Skills gap currently and predictions
The cyber security industry is experiencing a global skills shortage as advancing technology begins to outpace the speed at which professionals can assess the threats. As technology becomes ever more essential to almost every industry, the need for security staff continues to grow. The UK is feeling the shortage acutely and has even produced the Initial National Cyber Security Skills Strategy in an attempt to tackle the issue.
As organisations across the country experience the lack of professionals with the skills to protect them from malicious actors, the problem is only predicted to get worse. By 2021, there is expected to be 3.5 million unfilled jobs in the cyber security sector. As businesses scramble to snag the best-performing candidates in the job market, countless companies will be left with poor quality cyber defences in a world where cyber crime is becoming an increasingly larger threat.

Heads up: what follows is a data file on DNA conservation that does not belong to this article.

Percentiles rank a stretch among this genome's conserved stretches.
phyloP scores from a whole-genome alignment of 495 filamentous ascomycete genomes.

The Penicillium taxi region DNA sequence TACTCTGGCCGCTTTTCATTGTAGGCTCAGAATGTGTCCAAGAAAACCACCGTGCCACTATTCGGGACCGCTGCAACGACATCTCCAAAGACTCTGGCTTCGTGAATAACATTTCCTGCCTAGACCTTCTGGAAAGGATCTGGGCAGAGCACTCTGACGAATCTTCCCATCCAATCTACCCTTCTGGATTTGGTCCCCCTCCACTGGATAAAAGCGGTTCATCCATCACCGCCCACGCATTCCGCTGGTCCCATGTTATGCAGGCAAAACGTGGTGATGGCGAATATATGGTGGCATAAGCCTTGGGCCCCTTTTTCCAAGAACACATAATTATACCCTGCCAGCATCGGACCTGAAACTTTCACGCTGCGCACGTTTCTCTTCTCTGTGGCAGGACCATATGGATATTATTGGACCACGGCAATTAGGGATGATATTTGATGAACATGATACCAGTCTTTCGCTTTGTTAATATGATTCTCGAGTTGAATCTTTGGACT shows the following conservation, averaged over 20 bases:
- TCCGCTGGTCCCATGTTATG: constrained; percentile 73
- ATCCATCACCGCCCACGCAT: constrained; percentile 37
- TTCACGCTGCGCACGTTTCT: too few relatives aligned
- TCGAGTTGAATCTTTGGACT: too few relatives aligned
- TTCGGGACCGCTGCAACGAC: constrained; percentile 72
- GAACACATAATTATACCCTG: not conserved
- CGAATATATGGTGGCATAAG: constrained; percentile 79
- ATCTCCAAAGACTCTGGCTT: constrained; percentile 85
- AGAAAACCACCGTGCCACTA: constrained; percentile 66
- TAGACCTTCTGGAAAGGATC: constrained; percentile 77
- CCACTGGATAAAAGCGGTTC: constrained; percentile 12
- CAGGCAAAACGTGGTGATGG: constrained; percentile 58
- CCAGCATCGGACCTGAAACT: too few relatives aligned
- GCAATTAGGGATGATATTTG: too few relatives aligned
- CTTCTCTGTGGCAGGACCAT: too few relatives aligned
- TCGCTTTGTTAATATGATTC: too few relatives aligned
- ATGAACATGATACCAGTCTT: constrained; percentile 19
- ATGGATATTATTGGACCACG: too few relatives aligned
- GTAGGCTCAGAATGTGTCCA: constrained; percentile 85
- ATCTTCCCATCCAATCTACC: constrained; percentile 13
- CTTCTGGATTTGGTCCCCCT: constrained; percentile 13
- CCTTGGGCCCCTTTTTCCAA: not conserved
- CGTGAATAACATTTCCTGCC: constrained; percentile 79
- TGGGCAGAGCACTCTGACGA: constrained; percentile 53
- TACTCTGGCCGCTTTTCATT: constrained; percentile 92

The global industry
The UK’s cyber security shortage reflects the general health of the industry, as roles go unfilled on every continent. The US predicts a shortage of 1.8 million by 2022, up from 1.5 million in 2015 while there are currently 142,000 unfilled specialist jobs just in Europe. As of the end of last year, the global shortage had already reached 3 million and shows no sign of slowing down.
Not only will UK employers have to compete with each other, they will also have to ensure that their roles are competitive globally to secure the best staff possible from the talent pool.
In-demand global skills
Though most cyber security professionals start their careers with a qualification in computer science, as new technologies continue to emerge in the world of work, these courses may not be providing the sufficient training graduates will need to enter the market. Most cyber security courses start at master’s level and information security is not given a wide range of attention on many undergraduate courses.
Comparing some of the most in-demand cyber security skills with course listings on UCAS shows that, for some of the latest emerging technologies like Internet of Things and cloud computing, there are very few courses with any dedicated modules. Additionally, only one course listed on UCAS mentions penetration testing, a role which is soon likely to be required by organisations in every field.